Middle School

2016-12-30 09:05

What it's about:

A quiet teenage artist, Rafe Katchadorian has a wild imagination and is sick of middle school and the rules that have been put before him. Rafe and his best friend Leo have come up with a plan: Break every rule in the school handbook. Trouble follows.

What we thought:

Middle School: The Worst Years of My Life, to give it its full title, is based on the first of a series of children's books of the same name by publishing sensation James Patterson and Chris Tebbets and it is clearly aimed at exactly the age group its title suggests. That's not a bad thing in and of itself, especially since it should work brilliantly for its target audience, but is there anything there for parents who accompany their kids to the cinema over the rest of the holiday season?

Surprisingly, the answer is more positive than you might perhaps think.

This is not a film that anyone in their right mind would recommend for adults to choose to go see themselves but it is, largely, a perfectly amiable, even charming little film that might even strike the right nostalgic chord from time to time. And, despite the fact that its humour is very, very juvenile, I would be lying if I said I didn't giggle a few times – which, frankly, is more than certain “adult” comedies manage to get out of me.

Now, the film's flaws are extremely obvious – from its occasionally ropey (though actually mostly fine) acting, its flat direction, its inevitable fluffiness and its very weird, thoroughly misjudged turn to the tragic – and I certainly don't agree that such things don't matter when dealing with (older) kids films but there is something genuinely admirable - even surprisingly so – about the film's anarchic spirit.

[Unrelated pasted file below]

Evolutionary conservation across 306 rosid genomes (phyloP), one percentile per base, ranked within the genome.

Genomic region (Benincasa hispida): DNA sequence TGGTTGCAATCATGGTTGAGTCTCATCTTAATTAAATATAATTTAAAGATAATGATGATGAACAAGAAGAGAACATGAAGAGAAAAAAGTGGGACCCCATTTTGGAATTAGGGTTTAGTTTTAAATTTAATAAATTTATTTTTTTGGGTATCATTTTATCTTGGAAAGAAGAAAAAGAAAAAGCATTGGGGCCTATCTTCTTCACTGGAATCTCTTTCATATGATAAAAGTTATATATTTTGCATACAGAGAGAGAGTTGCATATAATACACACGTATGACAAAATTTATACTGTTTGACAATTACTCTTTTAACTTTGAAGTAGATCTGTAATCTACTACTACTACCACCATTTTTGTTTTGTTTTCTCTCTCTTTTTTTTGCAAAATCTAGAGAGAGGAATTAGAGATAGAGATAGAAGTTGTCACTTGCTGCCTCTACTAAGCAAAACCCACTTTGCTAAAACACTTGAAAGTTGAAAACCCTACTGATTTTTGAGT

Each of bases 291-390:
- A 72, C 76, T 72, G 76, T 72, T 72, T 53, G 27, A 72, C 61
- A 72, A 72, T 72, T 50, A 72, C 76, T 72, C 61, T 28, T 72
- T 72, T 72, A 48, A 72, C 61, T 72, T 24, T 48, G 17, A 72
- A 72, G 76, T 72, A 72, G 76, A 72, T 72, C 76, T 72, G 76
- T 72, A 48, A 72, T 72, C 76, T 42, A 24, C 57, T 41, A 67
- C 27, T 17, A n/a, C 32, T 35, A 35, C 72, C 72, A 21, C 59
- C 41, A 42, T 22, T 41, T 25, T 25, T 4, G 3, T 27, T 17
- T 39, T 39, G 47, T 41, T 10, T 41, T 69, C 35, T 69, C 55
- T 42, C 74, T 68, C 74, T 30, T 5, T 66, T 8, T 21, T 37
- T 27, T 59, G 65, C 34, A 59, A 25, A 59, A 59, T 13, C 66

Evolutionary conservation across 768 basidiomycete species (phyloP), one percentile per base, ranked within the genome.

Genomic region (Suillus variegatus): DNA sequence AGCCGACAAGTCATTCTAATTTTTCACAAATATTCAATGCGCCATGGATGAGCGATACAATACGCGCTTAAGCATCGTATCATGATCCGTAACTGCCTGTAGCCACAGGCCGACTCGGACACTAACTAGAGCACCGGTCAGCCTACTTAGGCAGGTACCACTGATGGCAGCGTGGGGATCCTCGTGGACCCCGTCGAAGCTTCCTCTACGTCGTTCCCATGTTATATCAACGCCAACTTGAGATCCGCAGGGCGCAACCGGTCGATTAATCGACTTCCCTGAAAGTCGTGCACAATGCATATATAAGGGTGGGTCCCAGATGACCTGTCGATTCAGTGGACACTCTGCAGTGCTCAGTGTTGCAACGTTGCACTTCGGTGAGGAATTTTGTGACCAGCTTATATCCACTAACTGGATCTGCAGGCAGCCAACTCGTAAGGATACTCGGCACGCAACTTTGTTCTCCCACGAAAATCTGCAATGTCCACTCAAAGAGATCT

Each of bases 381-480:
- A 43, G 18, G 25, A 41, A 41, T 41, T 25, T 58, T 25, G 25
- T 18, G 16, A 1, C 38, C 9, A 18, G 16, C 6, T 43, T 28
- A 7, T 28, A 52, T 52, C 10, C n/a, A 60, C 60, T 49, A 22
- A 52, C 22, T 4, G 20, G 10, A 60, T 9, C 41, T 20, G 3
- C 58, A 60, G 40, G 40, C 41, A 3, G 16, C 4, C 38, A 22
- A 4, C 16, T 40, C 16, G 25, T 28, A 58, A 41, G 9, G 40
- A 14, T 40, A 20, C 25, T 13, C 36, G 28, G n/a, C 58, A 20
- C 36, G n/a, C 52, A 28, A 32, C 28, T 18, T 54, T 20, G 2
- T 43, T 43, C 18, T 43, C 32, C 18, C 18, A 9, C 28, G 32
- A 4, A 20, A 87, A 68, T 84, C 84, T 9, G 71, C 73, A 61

This is not a film that tells kids to follow adult authority figures blindly and it's most certainly not a film that suggests that there's nothing to the certain real level of disempowerment that kids feel at the hands of their parents, teachers and pretty much every adult in their lives. With its unabashedly, if understandably innocuous, anti-authoritarian streak, its willingness to confront the feelings of kids at this age and its keen emphasis on individuality, creativity and empowerment, it's not hard to see why the books are such a hit with middle schoolers (which is the equivalent of grades 6 to 8, apparently) and why they’re sure to enjoy the film itself.

It also helps that the kids in the cast, though playing rather younger than they actually are, are extremely likeable and that the adult cast, mostly includes a number of perfectly respectable, sometime flat out excellent actors mostly known for their TV work like Lauren Graham, Adam Pally and Reta and comedians, such as Rob Riggle and Andrew Daly.

The latter, in particular, is really good goofy fun as the totally over the top Principal Dwight, clearly relishing the chance to let his silly flag fly. As for the very promising Griffin Gluck as the film's hero, the kid clearly has a future in the business – what with his appearing in two films this very week (the other being the moderately amusing Why Him? - which, actually, despite being easier to recommend to older audiences is actually a less successful at engaging its audience than Middle School is).

Again, this doesn't all change the fact that, if you fall even slightly outside of the targeted age group, there's really no need to see this. But, if your child (or you, for that matter) are the right age, this is one of the better live-action holiday offerings out there and one with its heart firmly in the right place.

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